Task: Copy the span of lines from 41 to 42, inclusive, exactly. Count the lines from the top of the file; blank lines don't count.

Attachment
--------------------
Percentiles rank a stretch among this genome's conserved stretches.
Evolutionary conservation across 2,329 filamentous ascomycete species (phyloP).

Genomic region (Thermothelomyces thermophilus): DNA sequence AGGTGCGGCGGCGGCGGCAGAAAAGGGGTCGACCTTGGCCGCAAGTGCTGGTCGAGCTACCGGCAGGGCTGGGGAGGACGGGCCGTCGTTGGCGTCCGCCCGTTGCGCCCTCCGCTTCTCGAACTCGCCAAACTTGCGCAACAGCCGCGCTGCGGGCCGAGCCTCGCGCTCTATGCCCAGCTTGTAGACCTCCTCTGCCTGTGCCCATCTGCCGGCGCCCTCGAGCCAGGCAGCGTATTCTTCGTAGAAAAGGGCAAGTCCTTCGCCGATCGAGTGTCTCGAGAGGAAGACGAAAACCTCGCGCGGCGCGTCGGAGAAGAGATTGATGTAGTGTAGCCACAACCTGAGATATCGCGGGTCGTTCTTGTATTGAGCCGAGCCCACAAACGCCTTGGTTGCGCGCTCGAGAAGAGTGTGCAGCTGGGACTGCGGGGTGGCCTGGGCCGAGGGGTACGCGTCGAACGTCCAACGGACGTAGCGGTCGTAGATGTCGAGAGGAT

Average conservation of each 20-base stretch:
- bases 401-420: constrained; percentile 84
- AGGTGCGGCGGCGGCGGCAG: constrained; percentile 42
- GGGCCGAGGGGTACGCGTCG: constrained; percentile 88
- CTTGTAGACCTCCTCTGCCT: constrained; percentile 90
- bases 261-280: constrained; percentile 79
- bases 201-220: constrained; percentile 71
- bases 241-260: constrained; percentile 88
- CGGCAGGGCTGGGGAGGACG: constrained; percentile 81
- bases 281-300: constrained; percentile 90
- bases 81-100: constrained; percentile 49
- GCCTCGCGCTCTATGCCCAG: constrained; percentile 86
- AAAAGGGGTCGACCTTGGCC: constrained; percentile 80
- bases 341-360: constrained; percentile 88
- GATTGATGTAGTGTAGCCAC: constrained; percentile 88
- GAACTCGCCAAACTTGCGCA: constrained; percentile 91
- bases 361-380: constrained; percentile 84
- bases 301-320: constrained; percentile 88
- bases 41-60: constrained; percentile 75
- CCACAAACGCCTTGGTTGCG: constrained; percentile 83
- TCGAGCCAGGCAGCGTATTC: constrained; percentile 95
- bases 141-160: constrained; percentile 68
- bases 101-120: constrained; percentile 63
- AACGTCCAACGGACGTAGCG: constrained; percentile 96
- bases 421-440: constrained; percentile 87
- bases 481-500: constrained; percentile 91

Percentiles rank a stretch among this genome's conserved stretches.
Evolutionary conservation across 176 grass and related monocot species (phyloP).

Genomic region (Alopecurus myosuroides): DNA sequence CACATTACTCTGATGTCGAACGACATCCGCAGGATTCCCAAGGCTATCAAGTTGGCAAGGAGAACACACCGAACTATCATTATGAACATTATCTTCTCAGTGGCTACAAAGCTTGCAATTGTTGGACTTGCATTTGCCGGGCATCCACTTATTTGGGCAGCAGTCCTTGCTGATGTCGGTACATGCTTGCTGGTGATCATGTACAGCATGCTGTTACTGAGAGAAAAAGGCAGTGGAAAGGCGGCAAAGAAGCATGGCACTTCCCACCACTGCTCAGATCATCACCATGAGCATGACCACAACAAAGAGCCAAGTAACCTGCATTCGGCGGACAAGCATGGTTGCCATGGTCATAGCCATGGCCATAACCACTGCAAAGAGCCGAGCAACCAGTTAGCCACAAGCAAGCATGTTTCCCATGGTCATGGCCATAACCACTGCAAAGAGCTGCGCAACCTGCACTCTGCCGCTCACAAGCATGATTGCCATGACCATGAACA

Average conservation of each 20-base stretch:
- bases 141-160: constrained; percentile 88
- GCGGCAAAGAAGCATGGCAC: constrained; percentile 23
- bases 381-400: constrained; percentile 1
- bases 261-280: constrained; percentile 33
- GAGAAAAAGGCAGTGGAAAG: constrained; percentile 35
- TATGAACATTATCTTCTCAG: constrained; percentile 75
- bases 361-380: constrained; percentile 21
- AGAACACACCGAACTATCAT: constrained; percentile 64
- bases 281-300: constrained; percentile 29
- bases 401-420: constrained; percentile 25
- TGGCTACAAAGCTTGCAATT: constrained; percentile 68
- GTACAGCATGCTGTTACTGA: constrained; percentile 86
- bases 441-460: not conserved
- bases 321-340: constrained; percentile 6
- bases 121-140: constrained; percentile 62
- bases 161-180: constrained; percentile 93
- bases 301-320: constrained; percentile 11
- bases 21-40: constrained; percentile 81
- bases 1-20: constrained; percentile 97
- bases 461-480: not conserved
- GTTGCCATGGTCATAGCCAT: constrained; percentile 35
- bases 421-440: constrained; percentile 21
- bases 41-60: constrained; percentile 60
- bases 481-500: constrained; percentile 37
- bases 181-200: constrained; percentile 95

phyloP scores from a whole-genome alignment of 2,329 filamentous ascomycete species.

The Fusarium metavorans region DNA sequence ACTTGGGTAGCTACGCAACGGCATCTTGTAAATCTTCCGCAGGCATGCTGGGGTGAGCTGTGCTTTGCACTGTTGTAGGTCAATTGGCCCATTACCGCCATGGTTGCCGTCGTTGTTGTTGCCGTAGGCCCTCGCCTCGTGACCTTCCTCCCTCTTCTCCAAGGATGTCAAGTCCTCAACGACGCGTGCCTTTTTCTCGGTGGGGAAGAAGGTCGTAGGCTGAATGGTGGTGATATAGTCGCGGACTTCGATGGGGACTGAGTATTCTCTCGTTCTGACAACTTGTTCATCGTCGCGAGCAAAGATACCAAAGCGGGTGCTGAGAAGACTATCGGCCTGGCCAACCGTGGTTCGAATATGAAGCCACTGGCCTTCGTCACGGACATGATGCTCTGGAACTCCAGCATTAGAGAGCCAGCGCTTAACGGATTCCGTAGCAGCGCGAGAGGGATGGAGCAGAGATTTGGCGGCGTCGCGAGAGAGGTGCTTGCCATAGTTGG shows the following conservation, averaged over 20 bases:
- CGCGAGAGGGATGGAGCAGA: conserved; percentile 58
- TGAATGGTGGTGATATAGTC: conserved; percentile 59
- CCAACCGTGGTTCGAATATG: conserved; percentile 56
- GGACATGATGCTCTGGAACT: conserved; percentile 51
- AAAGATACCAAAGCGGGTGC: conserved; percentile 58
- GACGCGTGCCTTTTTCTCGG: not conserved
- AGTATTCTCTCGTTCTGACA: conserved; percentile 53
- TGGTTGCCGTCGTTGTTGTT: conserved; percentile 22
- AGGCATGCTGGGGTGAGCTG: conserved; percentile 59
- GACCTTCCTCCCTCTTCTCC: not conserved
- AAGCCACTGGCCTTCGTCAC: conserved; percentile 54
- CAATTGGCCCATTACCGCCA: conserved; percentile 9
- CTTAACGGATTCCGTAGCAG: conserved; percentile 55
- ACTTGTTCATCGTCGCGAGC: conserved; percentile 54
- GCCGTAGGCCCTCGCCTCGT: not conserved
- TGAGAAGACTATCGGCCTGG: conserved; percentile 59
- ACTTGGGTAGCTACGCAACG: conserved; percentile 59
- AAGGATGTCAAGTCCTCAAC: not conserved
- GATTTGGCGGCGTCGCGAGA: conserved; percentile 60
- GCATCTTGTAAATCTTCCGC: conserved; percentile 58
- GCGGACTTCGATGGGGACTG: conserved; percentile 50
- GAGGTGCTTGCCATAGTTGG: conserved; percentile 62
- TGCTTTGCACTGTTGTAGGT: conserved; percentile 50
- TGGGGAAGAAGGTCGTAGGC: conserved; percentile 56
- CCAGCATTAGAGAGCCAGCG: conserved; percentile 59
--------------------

- AGAACACACCGAACTATCAT: constrained; percentile 64
- bases 281-300: constrained; percentile 29